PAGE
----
The Idaho Fish and Game Commission approved a hunting season for sage grouse Thursday even though federal wildlife officials say listing under the Endangered Species Act is warranted.
The commission followed the recommendation of its biologists in approving a one week season beginning Sept. 15 with a limit of one bird per day. Don Kemner, a wildlife biologists told the commission that would be “conservative.”
Last year hunters killed 2,000 of the birds that are dependent on sage grouse for their survival. Hundreds of thousands of prime sage grouse habitat has burned up over the last two decades and the U.S. Fish and Wildlife Service will decide by 2015 whether to list it as threatened.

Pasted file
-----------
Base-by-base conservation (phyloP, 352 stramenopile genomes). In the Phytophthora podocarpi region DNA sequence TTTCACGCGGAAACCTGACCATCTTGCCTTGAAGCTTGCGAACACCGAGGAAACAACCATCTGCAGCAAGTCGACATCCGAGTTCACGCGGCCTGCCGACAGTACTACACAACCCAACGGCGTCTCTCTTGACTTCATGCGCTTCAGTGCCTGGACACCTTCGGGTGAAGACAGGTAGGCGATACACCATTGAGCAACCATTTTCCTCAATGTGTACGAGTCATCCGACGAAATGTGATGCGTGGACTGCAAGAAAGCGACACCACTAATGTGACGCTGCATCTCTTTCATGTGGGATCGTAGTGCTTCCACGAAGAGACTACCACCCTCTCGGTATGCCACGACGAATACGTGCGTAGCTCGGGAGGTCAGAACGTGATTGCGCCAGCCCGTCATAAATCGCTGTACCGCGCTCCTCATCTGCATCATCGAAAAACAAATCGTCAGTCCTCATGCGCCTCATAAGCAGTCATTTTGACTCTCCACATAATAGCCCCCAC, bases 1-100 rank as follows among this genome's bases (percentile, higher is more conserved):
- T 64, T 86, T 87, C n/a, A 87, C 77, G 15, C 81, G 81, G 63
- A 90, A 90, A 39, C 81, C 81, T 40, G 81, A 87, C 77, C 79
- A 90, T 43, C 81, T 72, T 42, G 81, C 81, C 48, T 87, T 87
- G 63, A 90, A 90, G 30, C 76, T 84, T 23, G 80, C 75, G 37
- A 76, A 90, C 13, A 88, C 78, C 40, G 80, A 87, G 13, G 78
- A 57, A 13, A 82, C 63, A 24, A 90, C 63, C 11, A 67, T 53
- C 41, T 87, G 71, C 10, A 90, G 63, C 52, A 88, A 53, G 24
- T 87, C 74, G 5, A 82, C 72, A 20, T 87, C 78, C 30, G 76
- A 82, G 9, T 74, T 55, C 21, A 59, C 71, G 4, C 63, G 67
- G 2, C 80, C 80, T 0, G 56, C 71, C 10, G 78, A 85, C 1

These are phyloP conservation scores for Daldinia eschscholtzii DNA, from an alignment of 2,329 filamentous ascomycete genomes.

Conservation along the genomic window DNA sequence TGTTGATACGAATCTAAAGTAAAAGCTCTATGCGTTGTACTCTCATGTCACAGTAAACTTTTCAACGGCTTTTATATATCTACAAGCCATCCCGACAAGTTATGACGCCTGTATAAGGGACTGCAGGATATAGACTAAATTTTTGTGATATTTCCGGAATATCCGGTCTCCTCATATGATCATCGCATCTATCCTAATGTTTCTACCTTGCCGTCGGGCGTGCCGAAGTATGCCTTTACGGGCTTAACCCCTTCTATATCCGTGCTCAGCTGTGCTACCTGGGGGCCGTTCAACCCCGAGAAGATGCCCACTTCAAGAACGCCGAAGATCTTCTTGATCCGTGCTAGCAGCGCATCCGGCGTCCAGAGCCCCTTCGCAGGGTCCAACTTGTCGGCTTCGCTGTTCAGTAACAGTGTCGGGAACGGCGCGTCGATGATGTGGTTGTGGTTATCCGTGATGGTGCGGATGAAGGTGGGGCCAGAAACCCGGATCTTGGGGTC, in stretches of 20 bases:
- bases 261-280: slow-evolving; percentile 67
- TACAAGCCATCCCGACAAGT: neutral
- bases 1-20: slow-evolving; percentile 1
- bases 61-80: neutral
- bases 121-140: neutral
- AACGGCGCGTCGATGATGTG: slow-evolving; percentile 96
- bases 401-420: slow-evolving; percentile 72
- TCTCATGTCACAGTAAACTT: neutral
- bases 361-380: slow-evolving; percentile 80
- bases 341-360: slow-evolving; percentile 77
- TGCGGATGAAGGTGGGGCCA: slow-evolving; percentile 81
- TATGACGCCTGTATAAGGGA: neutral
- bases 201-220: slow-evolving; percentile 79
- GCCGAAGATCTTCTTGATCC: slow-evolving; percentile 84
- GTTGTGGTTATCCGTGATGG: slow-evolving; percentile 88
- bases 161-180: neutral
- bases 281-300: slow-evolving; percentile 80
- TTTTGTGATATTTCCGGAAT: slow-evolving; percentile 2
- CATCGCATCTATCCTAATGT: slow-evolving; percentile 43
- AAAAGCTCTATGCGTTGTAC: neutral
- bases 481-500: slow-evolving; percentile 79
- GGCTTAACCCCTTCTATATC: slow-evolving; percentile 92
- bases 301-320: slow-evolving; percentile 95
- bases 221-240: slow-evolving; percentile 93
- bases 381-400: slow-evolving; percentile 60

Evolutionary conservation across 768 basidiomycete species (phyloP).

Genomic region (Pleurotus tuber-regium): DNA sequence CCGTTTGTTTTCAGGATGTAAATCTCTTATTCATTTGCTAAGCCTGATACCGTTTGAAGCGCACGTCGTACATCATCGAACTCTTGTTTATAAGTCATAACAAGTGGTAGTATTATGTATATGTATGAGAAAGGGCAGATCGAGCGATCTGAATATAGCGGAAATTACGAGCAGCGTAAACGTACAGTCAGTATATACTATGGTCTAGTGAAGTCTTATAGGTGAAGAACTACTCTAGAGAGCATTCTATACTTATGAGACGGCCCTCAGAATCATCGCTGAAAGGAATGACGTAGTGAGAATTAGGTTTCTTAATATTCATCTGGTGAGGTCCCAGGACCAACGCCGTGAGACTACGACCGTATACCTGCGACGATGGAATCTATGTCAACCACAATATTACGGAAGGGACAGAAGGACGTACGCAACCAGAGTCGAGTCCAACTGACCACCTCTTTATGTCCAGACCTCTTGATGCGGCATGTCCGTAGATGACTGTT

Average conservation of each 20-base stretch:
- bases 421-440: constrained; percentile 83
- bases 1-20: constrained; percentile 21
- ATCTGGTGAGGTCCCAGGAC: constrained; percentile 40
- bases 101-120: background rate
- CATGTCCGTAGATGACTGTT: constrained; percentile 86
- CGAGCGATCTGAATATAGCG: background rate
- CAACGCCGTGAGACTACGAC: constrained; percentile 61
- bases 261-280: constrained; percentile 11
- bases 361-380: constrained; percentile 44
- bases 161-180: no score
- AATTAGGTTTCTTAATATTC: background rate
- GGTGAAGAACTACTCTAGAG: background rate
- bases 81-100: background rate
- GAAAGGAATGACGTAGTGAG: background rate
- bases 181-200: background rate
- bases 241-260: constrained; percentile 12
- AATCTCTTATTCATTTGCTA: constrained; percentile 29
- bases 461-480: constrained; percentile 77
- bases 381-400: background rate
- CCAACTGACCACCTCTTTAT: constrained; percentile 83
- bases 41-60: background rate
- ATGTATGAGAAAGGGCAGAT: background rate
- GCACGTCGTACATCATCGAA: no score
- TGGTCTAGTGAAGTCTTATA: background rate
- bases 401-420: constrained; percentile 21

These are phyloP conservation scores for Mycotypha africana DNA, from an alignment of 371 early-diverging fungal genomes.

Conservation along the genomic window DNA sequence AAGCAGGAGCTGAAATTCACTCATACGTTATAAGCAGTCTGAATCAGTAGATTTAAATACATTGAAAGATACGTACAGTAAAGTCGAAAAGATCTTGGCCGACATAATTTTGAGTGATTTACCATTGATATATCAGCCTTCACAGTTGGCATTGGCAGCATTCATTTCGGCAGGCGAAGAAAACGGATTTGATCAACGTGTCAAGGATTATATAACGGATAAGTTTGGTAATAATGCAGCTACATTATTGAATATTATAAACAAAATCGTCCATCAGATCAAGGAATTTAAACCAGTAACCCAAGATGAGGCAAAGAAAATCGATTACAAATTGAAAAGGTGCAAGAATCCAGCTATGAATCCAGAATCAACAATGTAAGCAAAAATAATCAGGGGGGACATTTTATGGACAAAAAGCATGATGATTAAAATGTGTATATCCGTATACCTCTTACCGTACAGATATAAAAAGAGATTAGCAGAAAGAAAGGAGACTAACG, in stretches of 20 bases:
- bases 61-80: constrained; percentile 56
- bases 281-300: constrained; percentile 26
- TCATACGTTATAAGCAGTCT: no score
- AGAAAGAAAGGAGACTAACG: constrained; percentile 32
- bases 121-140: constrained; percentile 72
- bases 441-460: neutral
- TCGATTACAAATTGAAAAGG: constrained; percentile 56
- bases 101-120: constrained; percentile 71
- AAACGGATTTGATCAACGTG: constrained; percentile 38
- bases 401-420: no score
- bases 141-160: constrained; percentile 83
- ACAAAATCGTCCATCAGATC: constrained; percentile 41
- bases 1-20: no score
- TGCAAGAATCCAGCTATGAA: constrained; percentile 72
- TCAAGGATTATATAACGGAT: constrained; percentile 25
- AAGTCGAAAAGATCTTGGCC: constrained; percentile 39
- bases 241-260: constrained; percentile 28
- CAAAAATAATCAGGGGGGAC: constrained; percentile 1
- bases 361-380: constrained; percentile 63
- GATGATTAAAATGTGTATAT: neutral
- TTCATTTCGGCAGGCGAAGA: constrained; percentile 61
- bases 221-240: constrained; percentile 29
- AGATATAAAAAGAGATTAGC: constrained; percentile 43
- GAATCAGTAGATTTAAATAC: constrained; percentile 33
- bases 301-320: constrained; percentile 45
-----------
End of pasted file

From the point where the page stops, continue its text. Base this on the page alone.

Since the bird lives in 11 states in the West and listing could dramatically limit development, more people than usual are watching Fish and Game’s hunting decisions for it.
Kemner said the kill last year represented about 4 percent of the statewide sage grouse population, about 80,000 birds. For most game birds hunting is compensatory, that is the birds that are killed likely would have died of other causes and so the population isn’t hurt.
But if more than 5 percent of sage grouse are killed, it becomes additive, in other words it reduces the population, Kemner said.
So based on sustained yield management, the idea that you take all of the game you can without hurting the population, Fish and Game says the conservative hunting season makes sense.